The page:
California Court threatens to reopen rivers to destructive suction dredge mining

Damaging practice would harm waterways, wildlife, cultural resources

The following press release was published by The Sierra Fund’s partners at the Center for Biological Diversity

SAN BERNARDINO, Calif.— A coalition fighting highly destructive suction dredge mining is considering further legal options after a state judge ruled that a California law banning the practice is preempted by federal law. The California Supreme Court is also considering whether to take up the legal issues surrounding the state law, designed to minimize mercury pollution and damage to wildlife, waterways and cultural resources caused by suction dredge mining.

Monday’s court ruling could end a moratorium on suction dredge mining enacted in 2009 by Gov. Schwarzenegger and affirmed in 2012 by Gov. Brown. Before rivers could be reopened to the controversial mining practice the California constitution requires a decision affirming the ruling this week from an appellate court.

“This decision has grave implications for Californians’ ability to protect our own waterways, wildlife and cultural resources from destructive mining,” said Jonathan Evans, toxics and endangered species campaign director at the Center for Biological Diversity. “Our citizens have the right to safeguard the health of their families and the waterways we all depend on from a clearly known harm.”

Suction dredge mining uses machines to vacuum up gravel and sand from streams and river bottoms in search of gold. California law prohibited in-stream suction dredge mining until the state developed regulations that pay for the program and protect water quality, wildlife and cultural resources. The California Department of Fish and Wildlife has not completed those regulations.

“With this extraordinarily bad decision, it could be open season on California’s rivers with the mistaken idea that the state does not have the authority to prevent water pollution and the destruction of endangered fish and wildlife species,” said Steve Evans, wild rivers consultant for Friends of the River.

The harm done by suction dredging is well documented by scientists and government agencies. It harms state water supplies by suspending toxic mercury, sediment and heavy metals. The Environmental Protection Agency and State Water Resources Control Board urged a complete ban on suction dredge mining because of its significant impacts on water quality and wildlife from mercury pollution.

“Suction dredging is a continuation of the genocidal legacy of gold miners that started over 150 years ago. We will continue the fight to protect our cultural and natural resources,” said Karuk Director of Natural Resources Leaf Hillman. “In our view this issue is far from resolved.”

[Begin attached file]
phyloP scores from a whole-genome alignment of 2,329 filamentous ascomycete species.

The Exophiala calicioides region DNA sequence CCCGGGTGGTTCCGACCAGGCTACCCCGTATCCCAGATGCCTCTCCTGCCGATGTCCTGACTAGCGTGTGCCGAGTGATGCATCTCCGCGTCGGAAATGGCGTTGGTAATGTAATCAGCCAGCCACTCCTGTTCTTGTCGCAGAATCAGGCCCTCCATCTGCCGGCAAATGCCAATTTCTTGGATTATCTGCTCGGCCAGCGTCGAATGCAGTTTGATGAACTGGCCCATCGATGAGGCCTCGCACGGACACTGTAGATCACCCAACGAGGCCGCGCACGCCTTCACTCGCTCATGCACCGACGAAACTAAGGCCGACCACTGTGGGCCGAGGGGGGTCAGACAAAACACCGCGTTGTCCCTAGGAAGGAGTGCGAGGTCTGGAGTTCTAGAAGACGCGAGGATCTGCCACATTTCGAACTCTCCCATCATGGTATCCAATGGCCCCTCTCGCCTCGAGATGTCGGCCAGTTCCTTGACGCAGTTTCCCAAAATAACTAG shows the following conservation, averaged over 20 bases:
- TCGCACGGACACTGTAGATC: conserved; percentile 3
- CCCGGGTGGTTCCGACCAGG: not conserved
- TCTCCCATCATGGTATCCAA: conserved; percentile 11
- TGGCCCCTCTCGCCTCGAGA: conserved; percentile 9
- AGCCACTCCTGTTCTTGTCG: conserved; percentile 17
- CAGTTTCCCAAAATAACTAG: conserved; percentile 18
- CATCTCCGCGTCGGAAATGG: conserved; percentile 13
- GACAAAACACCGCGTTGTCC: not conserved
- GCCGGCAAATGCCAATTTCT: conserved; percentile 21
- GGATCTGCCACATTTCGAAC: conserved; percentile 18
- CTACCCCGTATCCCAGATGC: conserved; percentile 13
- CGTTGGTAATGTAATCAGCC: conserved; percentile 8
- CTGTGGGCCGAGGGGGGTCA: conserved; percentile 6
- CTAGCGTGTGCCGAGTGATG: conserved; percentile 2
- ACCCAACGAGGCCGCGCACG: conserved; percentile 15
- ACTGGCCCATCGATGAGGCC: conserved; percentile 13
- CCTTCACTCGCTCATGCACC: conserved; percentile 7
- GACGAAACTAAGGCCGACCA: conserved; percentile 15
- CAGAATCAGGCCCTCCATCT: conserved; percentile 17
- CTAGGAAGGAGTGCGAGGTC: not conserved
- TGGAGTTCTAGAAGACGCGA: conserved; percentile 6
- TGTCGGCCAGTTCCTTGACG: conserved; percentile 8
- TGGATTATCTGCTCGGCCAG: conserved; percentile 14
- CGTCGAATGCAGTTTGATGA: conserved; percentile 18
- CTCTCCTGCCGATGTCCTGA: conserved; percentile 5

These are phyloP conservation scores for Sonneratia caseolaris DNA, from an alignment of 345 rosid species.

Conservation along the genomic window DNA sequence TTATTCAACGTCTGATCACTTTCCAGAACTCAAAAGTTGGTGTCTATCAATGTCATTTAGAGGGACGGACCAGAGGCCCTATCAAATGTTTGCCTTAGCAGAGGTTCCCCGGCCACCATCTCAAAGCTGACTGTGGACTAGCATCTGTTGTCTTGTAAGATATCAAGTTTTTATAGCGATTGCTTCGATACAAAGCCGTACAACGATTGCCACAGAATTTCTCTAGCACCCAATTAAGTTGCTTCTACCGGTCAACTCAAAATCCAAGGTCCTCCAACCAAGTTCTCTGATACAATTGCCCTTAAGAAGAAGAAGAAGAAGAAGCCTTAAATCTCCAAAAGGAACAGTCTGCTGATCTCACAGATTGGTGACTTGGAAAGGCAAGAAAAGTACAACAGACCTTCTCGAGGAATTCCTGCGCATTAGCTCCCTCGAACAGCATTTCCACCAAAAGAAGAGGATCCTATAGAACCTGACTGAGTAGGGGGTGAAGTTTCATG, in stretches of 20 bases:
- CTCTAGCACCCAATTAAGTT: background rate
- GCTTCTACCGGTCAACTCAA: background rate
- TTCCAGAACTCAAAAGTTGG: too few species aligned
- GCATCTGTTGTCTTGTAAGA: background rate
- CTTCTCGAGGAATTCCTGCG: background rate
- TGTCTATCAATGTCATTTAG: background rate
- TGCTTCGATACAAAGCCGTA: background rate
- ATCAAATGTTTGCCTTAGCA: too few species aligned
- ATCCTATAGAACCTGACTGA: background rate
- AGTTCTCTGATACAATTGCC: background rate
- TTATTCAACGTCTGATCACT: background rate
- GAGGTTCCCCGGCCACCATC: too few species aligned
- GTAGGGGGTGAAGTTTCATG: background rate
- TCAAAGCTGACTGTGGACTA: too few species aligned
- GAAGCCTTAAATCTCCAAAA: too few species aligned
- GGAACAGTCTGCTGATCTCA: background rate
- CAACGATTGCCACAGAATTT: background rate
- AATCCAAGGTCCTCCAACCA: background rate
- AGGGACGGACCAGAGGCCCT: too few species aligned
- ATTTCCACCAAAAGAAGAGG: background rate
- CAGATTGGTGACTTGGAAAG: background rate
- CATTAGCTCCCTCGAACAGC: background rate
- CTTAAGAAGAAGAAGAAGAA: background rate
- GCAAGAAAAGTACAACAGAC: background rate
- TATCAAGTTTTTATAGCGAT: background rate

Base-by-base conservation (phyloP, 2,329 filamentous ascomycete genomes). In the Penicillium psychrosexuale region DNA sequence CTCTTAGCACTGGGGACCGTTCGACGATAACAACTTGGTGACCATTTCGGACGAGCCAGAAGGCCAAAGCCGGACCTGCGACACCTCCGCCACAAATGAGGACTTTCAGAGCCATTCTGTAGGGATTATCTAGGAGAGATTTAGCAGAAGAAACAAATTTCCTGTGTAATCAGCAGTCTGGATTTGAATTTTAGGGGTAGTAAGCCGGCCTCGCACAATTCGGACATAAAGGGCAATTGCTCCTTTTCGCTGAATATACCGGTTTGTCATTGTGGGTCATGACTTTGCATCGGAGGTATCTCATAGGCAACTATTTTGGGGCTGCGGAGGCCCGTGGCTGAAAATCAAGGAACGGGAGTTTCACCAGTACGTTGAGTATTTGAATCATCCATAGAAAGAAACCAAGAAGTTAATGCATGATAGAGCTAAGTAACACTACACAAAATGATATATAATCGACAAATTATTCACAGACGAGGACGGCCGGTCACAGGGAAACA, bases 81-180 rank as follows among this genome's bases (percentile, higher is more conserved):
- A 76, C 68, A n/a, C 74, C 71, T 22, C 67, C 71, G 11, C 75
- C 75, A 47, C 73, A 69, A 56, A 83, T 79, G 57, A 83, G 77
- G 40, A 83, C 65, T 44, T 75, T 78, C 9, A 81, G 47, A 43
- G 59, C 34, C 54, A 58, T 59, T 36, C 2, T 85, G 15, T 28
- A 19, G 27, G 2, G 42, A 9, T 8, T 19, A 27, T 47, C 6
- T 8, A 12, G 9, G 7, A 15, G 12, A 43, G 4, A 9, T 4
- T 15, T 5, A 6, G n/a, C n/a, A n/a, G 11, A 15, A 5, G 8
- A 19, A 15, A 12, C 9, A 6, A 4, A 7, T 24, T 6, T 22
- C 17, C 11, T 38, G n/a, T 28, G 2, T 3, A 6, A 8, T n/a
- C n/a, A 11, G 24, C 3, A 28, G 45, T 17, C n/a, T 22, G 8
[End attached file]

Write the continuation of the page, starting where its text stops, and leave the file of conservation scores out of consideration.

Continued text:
Suction dredge mining threatens important cultural resources and sensitive wildlife species. The California Native American Heritage Commission has condemned suction dredge mining’s impacts on priceless tribal and archeological resources. It destroys sensitive habitat for important and imperiled wildlife, including salmon and steelhead trout, California red-legged frogs and sensitive migratory songbirds.


A coalition of tribal, conservation and fisheries groups have been seeking to uphold California’s laws regulating suction dredge mining. This coalition includes the Center for Biological Diversity, the Karuk tribe, Pacific Coast Federation of Fishermen’s Associations, Institute for Fisheries Resources, Friends of the River, California Sportfishing Protection Alliance, Foothills Anglers Association, North Fork American River Alliance, Upper American River Foundation, Central Sierra Environmental Resource Center, Environmental Law Foundation and Klamath Riverkeeper. The coalition is represented by Lynne Saxton of Saxton & Associates, a water-quality and toxics-enforcement law firm.

The Center for Biological Diversity is a national, nonprofit conservation organization with more than 800,000 members and online activists dedicated to the protection of endangered species and wild places.

Friends of the River protects and restores California rivers by influencing public policy and inspiring citizen action. With more than 5,000 members, Friends of the River is California’s statewide river conservation organization.

The Karuk Tribe is the second largest federally recognized Indian Tribe in California. The Karuk have been in conflict with gold miners since 1850. Karuk territory is along the middle Klamath and Salmon Rivers.